That same year, AA member Chuck Dederich opened a small storefront in Santa Monica and began treating heroin addicts. He found that living in a dedicated community, where addicts forced each other to look at their problems, could help some stay away from drugs. Synanon–named after the way one resident mispronounced “seminar”–became the first American therapeutic community, spawning countless imitators. Two of them, Phoenix House and Daytop (both based in New York), are now the country’s largest providers of addiction treatment.

Unfortunately, Synanon’s program became increasingly bizarre over time, eventually devolving into a violent cult. After putting a rattlesnake in the mailbox of an attorney who was suing Synanon, Dederich and several other members were ultimately convicted of conspiracy to commit murder.

Synanon is gone now, but its methods live on. Before Synanon imploded, mainstream programs picked up many of its methods, including “marathon” therapy sessions lasting days without breaks for sleep or food, brutal emotional confrontation, humiliating punishments–such as being dressed as a bum and wearing a sign saying “I am an asshole”–and other techniques aimed at dehumanizing and degrading participants.

Like fraternity initiations, this “tough love” tradition is highly resistant to change, often because many TC staffers are graduates themselves. A large proportion of graduates believe that what was done to them was necessary to their recovery. They come into the field with an evangelical urge to spread the word–and some, unfortunately, relish the chance to do unto others as others had done unto them.

As a result, they often not only disregard science as being irrelevant to what they do, but also tend to view medications and more humane treatments as inimical to recovery. “Remember that Synanon and TCs started as an anti-psychiatry, anti-medication movement, because those things weren’t doing anybody any good,” says Jim Dahl, director of program planning for Phoenix House. “To have the same people embrace research, it’s a total culture clash.”

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In the last few years, state and federal governments have tried to bring research into practice. The National Institute on Drug Abuse’s Clinical Trials Network, which has outposts at NYU and Columbia, runs trials of research-based treatments in community programs, in the hope that such collaboration will encourage providers to adopt effective new methods.

Similar work is also being done by the federal Center for Substance Abuse Treatment. New York State’s Office of Alcohol and Substance Abuse Services uses a federally funded network to bring together local providers and researchers for meetings and networking.

Kevin Wadalavage, vice president of the Outreach Project, which runs a variety of treatment programs as well as New York State’s largest training program for addiction counselors, thinks that ideological barriers are starting to fall. “The new generation is more open,” he says. “I think as we start to understand the disease of addiction as a brain-based phenomenon, we are getting there. Sometimes people will have a ‘drug-free’ philosophy, but I don’t think it’s as pervasive as people think.”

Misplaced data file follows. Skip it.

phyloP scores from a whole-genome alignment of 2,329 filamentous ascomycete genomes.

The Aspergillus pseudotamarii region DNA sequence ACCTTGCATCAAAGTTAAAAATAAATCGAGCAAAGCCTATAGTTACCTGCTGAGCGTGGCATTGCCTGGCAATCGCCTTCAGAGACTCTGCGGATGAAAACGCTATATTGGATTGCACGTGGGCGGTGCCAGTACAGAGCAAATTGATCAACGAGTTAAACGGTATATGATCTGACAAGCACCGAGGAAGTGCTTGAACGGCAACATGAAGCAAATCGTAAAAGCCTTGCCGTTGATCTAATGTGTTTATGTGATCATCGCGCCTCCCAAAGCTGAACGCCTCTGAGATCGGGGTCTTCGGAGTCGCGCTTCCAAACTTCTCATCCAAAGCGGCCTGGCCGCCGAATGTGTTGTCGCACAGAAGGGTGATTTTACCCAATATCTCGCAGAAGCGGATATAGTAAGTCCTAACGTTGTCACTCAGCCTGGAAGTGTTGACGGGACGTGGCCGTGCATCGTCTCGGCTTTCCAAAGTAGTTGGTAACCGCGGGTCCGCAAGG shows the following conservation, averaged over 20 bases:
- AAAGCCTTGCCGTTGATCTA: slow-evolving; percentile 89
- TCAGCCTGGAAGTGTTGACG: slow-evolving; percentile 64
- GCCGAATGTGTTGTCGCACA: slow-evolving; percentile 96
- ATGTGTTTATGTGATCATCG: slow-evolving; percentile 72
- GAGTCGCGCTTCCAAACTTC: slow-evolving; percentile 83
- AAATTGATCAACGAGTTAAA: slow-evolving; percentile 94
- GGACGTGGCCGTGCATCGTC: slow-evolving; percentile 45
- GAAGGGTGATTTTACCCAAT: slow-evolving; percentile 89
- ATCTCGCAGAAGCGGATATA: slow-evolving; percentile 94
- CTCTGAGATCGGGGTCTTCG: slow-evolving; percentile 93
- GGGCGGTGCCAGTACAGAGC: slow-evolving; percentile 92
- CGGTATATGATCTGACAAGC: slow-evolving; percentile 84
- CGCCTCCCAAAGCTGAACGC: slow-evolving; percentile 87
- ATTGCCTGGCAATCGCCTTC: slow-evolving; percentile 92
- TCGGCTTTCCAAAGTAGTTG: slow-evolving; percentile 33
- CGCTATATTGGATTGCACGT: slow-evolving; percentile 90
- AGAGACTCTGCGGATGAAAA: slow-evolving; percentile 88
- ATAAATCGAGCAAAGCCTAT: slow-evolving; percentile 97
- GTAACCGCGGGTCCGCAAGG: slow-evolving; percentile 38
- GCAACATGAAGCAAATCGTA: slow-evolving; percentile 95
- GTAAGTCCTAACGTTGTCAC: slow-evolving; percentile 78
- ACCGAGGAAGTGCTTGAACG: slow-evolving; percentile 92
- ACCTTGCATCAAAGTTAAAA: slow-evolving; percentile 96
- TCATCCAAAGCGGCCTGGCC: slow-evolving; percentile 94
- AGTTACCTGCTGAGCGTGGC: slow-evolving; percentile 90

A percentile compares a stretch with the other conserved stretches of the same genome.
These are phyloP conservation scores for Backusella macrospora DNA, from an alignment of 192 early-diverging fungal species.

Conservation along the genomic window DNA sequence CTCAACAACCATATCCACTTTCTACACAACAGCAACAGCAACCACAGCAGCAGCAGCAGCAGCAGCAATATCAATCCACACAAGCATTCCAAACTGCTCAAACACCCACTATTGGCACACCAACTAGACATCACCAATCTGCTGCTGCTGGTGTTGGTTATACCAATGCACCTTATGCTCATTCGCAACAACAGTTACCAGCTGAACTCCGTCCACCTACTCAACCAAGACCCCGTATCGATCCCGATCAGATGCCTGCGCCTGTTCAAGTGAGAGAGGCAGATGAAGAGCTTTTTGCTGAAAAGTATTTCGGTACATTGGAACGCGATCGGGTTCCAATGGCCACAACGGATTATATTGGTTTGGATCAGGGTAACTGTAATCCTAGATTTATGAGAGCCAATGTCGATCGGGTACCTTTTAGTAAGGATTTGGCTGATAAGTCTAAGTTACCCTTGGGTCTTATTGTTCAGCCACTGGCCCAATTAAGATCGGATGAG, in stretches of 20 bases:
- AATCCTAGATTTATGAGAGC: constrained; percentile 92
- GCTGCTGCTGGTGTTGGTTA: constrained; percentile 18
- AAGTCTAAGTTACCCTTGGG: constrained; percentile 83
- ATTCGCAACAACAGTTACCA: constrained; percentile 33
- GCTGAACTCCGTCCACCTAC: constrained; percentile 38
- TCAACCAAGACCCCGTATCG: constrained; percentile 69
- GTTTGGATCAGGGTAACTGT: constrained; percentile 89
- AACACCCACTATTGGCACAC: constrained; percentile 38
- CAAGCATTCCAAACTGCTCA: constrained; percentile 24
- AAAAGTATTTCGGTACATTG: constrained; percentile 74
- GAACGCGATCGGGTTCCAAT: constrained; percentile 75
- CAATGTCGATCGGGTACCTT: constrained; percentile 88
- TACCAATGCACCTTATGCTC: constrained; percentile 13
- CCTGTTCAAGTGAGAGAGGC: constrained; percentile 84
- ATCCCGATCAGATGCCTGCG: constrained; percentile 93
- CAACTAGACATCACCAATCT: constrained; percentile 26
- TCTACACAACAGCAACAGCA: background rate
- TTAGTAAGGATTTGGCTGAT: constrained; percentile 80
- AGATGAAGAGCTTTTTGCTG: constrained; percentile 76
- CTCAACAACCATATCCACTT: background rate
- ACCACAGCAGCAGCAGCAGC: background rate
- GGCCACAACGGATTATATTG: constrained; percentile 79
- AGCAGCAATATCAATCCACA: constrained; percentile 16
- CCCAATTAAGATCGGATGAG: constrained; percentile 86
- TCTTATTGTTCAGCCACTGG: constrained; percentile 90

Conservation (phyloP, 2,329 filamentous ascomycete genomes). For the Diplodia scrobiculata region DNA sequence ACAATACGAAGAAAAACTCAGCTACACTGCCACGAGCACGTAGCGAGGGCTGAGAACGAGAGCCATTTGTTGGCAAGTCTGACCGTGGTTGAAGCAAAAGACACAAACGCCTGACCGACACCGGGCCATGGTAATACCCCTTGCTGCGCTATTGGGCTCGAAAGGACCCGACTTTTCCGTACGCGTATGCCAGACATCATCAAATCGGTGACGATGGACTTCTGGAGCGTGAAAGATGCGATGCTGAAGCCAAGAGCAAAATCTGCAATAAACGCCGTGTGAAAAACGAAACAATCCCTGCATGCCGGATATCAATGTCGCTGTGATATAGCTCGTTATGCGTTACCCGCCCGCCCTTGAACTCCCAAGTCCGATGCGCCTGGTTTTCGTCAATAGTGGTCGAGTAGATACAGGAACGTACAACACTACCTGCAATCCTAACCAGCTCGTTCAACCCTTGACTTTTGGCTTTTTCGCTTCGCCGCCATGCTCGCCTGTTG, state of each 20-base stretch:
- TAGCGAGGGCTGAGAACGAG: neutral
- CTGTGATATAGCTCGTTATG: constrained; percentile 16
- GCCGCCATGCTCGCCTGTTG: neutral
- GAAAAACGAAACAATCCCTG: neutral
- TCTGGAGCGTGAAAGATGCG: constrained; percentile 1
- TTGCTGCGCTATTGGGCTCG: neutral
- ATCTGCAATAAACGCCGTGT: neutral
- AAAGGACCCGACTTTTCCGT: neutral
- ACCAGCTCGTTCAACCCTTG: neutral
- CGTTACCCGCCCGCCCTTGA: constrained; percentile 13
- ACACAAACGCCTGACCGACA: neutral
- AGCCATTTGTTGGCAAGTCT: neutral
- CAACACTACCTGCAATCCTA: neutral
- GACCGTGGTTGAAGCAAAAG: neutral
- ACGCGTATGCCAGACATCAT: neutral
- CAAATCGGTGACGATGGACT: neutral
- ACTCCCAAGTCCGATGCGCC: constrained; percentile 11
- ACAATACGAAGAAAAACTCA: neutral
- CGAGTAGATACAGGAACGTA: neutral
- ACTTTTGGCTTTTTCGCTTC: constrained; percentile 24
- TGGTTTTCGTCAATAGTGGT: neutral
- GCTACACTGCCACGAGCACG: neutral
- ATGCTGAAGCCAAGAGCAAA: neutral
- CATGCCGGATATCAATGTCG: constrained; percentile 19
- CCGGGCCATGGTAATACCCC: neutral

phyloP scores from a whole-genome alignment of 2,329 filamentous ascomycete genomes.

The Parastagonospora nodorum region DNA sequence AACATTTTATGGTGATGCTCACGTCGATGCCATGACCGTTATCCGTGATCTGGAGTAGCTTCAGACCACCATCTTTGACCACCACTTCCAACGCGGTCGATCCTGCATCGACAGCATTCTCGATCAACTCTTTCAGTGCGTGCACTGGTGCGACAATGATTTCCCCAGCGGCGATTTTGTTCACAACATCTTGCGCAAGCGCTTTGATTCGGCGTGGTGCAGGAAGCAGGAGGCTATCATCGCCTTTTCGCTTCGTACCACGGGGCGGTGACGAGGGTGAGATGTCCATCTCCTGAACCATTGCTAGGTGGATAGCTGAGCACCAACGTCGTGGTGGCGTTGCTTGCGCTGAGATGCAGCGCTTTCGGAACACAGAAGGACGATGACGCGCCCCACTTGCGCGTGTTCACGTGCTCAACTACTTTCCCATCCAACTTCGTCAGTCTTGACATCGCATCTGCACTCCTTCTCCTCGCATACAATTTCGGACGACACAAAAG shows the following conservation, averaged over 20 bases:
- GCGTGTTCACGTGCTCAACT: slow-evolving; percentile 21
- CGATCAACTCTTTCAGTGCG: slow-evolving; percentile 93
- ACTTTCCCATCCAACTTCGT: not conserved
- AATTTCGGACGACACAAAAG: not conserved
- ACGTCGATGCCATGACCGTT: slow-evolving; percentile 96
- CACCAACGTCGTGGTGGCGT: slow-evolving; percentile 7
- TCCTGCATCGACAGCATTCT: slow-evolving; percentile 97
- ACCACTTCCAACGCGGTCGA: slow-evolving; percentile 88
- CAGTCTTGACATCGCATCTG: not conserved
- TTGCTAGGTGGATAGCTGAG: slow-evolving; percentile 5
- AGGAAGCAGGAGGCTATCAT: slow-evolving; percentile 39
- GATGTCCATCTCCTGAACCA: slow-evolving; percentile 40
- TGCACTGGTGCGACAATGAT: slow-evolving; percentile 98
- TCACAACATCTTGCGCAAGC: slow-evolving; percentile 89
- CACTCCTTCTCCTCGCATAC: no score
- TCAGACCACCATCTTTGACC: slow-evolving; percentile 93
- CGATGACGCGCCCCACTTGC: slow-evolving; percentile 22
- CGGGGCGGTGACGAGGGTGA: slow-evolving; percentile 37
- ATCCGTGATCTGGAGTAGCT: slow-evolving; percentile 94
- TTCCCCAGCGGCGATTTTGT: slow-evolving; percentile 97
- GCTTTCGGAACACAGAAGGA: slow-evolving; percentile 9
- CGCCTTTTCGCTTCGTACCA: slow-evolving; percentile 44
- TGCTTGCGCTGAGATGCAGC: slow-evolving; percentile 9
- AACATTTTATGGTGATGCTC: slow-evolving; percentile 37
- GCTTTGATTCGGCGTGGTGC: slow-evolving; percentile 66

Nonetheless, even Wadalavage recognizes numerous obstacles to change. The research projects and collaborations can only exhort providers to improve care, not force change. As courts sentence more and more people to rehab as an alternative to prison, patients have little choice about which program they enter–but they are blamed for it and incarcerated if they “fail” treatment. And since drug courts provide a steady stream of patients–at least 50 percent of clients, in some residential drug programs–providers have few incentives to improve their practices.

There are also practical problems. Addiction counseling pays little and has high turnover, and many programs don’t require much training beyond having graduated from a therapeutic community or being a member of a 12-step program. “The problem is that therapeutic communities are the only modality which really grooms its recovering people to work in the field,” says Ira Marion, executive director of the Division of Substance Abuse at Albert Einstein College of Medicine, which runs a methadone program for 4,400 patients. “TCs now integrate Narcotics Anonymous, which is totally against medication. Even if you train such people up the wazoo–and one big issue in the field still is training–they still have their experience and the NA credo in their gut and in their soul.”

Despite the obstacles, there is definitely a shift underway. “We try to create an environment where if someone says, ‘AA was the only way for me,’ someone else can say, ‘Well, that didn’t work for me,'” explains Wadalavage. “Or if someone says, ‘I’m opposed to methadone’ [someone else can reply], ‘Well, methadone saved my life.'”

Dahl, too, is adamant about abandoning infantilizing techniques. “That reduces self-esteem, and the self-esteem of most of our clients is already quite low,” he says. “We have a manual for operating a TC, and we try to hold [staff] accountable if they do things like making someone wear bum clothes, put on a dunce hat, etc.”

He acknowledges that the change is not yet complete, however. “Here and there you still do find that old tradition rearing its ugly head,” Dahl admits. “A lot of people still carry those toxic methods with them. It’s very hard to change. But we’re trying desperately.”

Maia Szalavitz is a co-author of Recovery Options: The Complete Guide: How You and Your Loved Ones Can Understand and Treat Alcohol and Other Drug Problems (Wiley 2000).